The lesson for economists: Lincoln ordered the blockade, but in what followed, the farmers and sellers who increased the price of cotton were not responding to orders. Neither were the mill owners who cut back the output of textiles and laid off the mill workers, nor were the mill owners desperately searching for new sources of raw material. By ordering new machinery, the mill owners set off a boom in investment and new jobs.
All of these decisions took place over a matter of months, by millions of people, most of whom were total strangers to one another, each seeking to make the best of a totally new economic situation. American cotton was now scarcer, and people responded, from the cotton fields of Maharashtra in India to the Nile delta, to Brazil, and the Lancashire mills.
To understand how the change in the price of cotton transformed the world cotton and textile production system, think about the prices determined by markets as messages. The increase in the price of US cotton shouted: ‘find other sources, and find new technologies appropriate for their use.’ Similarly, when the price of petrol rises, the message to the car driver is: ‘take the train’, which is passed on to the railway operator: ‘there are profits to be made by running more train services’. When the price of electricity goes up, the firm or the family is being told: ‘think about installing photovoltaic cells on the roof.’
In many cases—like the chain of events that began at Lincoln’s desk on 12 April 1861—the messages make sense not only for individual firms and families but also for society: if something has become more expensive then it is likely that more people are demanding it, or the cost of producing it has risen, or both. By finding an alternative, the individual is saving money and conserving society’s resources. This is because, in some conditions, prices provide an accurate measure of the scarcity of a good or service.1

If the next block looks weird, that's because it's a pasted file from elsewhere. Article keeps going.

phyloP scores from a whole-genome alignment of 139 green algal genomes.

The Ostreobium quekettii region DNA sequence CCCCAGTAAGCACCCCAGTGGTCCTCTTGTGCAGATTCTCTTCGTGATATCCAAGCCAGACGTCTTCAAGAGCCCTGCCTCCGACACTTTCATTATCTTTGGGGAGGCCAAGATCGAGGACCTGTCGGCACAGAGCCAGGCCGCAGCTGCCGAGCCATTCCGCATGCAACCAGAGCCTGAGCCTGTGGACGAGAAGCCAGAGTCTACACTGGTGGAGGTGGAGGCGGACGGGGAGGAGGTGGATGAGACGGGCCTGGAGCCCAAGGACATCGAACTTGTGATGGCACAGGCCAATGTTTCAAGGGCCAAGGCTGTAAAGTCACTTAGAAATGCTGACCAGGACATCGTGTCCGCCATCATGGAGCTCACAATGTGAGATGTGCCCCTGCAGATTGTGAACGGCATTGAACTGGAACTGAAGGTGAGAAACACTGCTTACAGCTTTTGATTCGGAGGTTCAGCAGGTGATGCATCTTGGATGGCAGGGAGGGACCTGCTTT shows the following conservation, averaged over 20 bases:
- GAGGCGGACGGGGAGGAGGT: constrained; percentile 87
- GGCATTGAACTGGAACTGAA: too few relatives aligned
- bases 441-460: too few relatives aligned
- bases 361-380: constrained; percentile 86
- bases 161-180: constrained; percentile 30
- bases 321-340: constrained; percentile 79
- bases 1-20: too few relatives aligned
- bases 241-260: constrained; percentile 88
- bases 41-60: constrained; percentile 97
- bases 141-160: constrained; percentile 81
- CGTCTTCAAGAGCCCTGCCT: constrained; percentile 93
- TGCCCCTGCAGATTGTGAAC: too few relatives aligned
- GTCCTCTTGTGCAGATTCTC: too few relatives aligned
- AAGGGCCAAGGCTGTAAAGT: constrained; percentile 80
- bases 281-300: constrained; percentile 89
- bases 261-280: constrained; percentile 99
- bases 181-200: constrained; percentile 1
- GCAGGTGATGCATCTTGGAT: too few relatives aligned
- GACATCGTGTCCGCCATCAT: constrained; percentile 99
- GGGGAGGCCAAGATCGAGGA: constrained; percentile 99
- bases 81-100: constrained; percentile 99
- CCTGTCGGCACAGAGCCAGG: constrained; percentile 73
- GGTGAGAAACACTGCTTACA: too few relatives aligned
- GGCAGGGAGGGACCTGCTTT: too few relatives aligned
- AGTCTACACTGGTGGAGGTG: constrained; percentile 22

In planned economies, which operated in the Soviet Union and other central and eastern European countries before the 1990s (discussed in Unit 1), messages about how things would be produced are sent deliberately by government experts. They decide what will be produced and at what price it will be sold. The same is true, as we saw in Unit 6, inside large firms like General Motors, where managers (and not prices) determine who does what.
The amazing thing about prices determined by markets is that individuals do not send the messages, but rather the anonymous interaction of sometimes millions of people. And when conditions change—a cheaper way of producing bread, for example—nobody has to change the message (‘put bread instead of potatoes on the table tonight’). A price change results from a change in firms’ costs. The reduced price of bread says it all.
8.1 Buying and selling: Demand and supply
- willingness to pay (WTP)
- An indicator of how much a person values a good, measured by the maximum amount he or she would pay to acquire a unit of the good. See also: willingness to accept.
In Unit 7 we considered the case of a good produced and sold by just one firm. There was one seller with many buyers in the market for that product. In this unit, we look at markets where many buyers and sellers interact, and show how the competitive market price is determined by both the preferences of consumers and the costs of suppliers. When there are many firms producing the same product, each firm’s decisions are affected by the behaviour of competing firms, as well as consumers.
For a simple model of a market with many buyers and sellers, think about the potential for trade in second-hand copies of a recommended textbook for a university economics course. Demand for the book comes from students who are about to begin the course, and they will differ in their willingness to pay (WTP). No one will pay more than the price of a new copy in the campus bookshop. Below that, students’ WTP may depend on how hard they work, how important they think the book is, and on their available resources for buying books.
Often when you buy something you don’t need to think about your exact willingness to pay. You just decide whether to pay the asking price. But WTP is a useful concept for buyers in online auctions, such as eBay.